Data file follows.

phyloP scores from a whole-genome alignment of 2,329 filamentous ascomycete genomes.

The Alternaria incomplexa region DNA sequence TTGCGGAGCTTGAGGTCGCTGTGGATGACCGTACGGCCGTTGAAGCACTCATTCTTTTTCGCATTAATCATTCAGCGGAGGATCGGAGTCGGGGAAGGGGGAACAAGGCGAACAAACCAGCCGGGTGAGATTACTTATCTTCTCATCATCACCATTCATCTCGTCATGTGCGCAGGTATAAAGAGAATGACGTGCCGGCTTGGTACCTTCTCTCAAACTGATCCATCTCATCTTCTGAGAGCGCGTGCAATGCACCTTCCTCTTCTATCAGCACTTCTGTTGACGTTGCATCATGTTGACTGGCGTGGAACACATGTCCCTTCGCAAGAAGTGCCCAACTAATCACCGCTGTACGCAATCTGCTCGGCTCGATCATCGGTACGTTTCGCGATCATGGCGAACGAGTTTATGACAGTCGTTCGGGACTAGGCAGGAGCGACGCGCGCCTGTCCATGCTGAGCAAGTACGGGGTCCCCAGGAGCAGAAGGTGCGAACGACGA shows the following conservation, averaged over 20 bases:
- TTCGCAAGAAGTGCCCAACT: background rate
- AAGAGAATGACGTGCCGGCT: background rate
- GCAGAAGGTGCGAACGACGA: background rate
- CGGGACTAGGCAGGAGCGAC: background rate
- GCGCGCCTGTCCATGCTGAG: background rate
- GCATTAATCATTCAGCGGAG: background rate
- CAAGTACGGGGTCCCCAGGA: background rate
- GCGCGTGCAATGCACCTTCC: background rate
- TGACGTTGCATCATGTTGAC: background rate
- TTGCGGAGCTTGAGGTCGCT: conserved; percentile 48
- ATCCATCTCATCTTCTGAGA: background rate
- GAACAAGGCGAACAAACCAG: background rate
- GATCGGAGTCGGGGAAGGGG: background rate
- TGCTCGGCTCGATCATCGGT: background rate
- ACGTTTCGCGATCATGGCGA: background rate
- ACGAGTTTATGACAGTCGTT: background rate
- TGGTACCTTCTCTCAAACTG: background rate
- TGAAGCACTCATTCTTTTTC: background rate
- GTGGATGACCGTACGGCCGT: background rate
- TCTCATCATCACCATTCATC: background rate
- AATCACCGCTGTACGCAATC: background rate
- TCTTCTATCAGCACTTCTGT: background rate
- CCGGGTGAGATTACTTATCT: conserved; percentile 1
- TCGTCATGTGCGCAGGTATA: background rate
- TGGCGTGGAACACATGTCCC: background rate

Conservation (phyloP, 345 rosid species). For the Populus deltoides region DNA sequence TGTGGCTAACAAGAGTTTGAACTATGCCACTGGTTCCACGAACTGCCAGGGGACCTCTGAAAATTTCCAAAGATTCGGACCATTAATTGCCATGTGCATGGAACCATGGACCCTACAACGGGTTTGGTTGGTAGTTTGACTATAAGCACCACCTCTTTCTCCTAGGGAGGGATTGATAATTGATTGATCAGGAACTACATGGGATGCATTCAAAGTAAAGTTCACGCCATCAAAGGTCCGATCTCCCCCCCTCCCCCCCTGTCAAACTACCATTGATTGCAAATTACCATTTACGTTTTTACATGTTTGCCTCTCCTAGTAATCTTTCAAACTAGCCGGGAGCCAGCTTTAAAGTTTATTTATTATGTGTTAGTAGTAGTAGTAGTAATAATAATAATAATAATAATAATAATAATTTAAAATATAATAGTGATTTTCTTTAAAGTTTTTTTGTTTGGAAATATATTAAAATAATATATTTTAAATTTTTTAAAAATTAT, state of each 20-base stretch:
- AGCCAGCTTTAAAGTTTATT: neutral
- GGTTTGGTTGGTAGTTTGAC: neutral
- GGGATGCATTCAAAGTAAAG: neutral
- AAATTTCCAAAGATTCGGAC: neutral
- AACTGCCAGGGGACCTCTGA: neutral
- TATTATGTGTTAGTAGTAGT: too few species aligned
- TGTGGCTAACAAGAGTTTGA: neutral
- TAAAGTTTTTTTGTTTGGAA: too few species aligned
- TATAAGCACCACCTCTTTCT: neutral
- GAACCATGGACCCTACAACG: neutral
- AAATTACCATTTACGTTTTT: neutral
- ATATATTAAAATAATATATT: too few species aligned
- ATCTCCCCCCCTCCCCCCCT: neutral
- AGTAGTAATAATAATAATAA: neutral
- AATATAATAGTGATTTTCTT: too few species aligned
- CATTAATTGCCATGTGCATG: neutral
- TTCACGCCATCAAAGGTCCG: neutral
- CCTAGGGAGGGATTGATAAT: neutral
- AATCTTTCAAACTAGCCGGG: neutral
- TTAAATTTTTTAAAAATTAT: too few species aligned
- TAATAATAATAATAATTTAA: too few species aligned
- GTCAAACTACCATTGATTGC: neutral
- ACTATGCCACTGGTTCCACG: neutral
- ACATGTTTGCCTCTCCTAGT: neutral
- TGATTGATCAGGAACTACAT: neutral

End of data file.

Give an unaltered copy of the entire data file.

phyloP scores from a whole-genome alignment of 2,329 filamentous ascomycete genomes.

The Alternaria incomplexa region DNA sequence TTGCGGAGCTTGAGGTCGCTGTGGATGACCGTACGGCCGTTGAAGCACTCATTCTTTTTCGCATTAATCATTCAGCGGAGGATCGGAGTCGGGGAAGGGGGAACAAGGCGAACAAACCAGCCGGGTGAGATTACTTATCTTCTCATCATCACCATTCATCTCGTCATGTGCGCAGGTATAAAGAGAATGACGTGCCGGCTTGGTACCTTCTCTCAAACTGATCCATCTCATCTTCTGAGAGCGCGTGCAATGCACCTTCCTCTTCTATCAGCACTTCTGTTGACGTTGCATCATGTTGACTGGCGTGGAACACATGTCCCTTCGCAAGAAGTGCCCAACTAATCACCGCTGTACGCAATCTGCTCGGCTCGATCATCGGTACGTTTCGCGATCATGGCGAACGAGTTTATGACAGTCGTTCGGGACTAGGCAGGAGCGACGCGCGCCTGTCCATGCTGAGCAAGTACGGGGTCCCCAGGAGCAGAAGGTGCGAACGACGA shows the following conservation, averaged over 20 bases:
- TTCGCAAGAAGTGCCCAACT: background rate
- AAGAGAATGACGTGCCGGCT: background rate
- GCAGAAGGTGCGAACGACGA: background rate
- CGGGACTAGGCAGGAGCGAC: background rate
- GCGCGCCTGTCCATGCTGAG: background rate
- GCATTAATCATTCAGCGGAG: background rate
- CAAGTACGGGGTCCCCAGGA: background rate
- GCGCGTGCAATGCACCTTCC: background rate
- TGACGTTGCATCATGTTGAC: background rate
- TTGCGGAGCTTGAGGTCGCT: conserved; percentile 48
- ATCCATCTCATCTTCTGAGA: background rate
- GAACAAGGCGAACAAACCAG: background rate
- GATCGGAGTCGGGGAAGGGG: background rate
- TGCTCGGCTCGATCATCGGT: background rate
- ACGTTTCGCGATCATGGCGA: background rate
- ACGAGTTTATGACAGTCGTT: background rate
- TGGTACCTTCTCTCAAACTG: background rate
- TGAAGCACTCATTCTTTTTC: background rate
- GTGGATGACCGTACGGCCGT: background rate
- TCTCATCATCACCATTCATC: background rate
- AATCACCGCTGTACGCAATC: background rate
- TCTTCTATCAGCACTTCTGT: background rate
- CCGGGTGAGATTACTTATCT: conserved; percentile 1
- TCGTCATGTGCGCAGGTATA: background rate
- TGGCGTGGAACACATGTCCC: background rate

Conservation (phyloP, 345 rosid species). For the Populus deltoides region DNA sequence TGTGGCTAACAAGAGTTTGAACTATGCCACTGGTTCCACGAACTGCCAGGGGACCTCTGAAAATTTCCAAAGATTCGGACCATTAATTGCCATGTGCATGGAACCATGGACCCTACAACGGGTTTGGTTGGTAGTTTGACTATAAGCACCACCTCTTTCTCCTAGGGAGGGATTGATAATTGATTGATCAGGAACTACATGGGATGCATTCAAAGTAAAGTTCACGCCATCAAAGGTCCGATCTCCCCCCCTCCCCCCCTGTCAAACTACCATTGATTGCAAATTACCATTTACGTTTTTACATGTTTGCCTCTCCTAGTAATCTTTCAAACTAGCCGGGAGCCAGCTTTAAAGTTTATTTATTATGTGTTAGTAGTAGTAGTAGTAATAATAATAATAATAATAATAATAATAATTTAAAATATAATAGTGATTTTCTTTAAAGTTTTTTTGTTTGGAAATATATTAAAATAATATATTTTAAATTTTTTAAAAATTAT, state of each 20-base stretch:
- AGCCAGCTTTAAAGTTTATT: neutral
- GGTTTGGTTGGTAGTTTGAC: neutral
- GGGATGCATTCAAAGTAAAG: neutral
- AAATTTCCAAAGATTCGGAC: neutral
- AACTGCCAGGGGACCTCTGA: neutral
- TATTATGTGTTAGTAGTAGT: too few species aligned
- TGTGGCTAACAAGAGTTTGA: neutral
- TAAAGTTTTTTTGTTTGGAA: too few species aligned
- TATAAGCACCACCTCTTTCT: neutral
- GAACCATGGACCCTACAACG: neutral
- AAATTACCATTTACGTTTTT: neutral
- ATATATTAAAATAATATATT: too few species aligned
- ATCTCCCCCCCTCCCCCCCT: neutral
- AGTAGTAATAATAATAATAA: neutral
- AATATAATAGTGATTTTCTT: too few species aligned
- CATTAATTGCCATGTGCATG: neutral
- TTCACGCCATCAAAGGTCCG: neutral
- CCTAGGGAGGGATTGATAAT: neutral
- AATCTTTCAAACTAGCCGGG: neutral
- TTAAATTTTTTAAAAATTAT: too few species aligned
- TAATAATAATAATAATTTAA: too few species aligned
- GTCAAACTACCATTGATTGC: neutral
- ACTATGCCACTGGTTCCACG: neutral
- ACATGTTTGCCTCTCCTAGT: neutral
- TGATTGATCAGGAACTACAT: neutral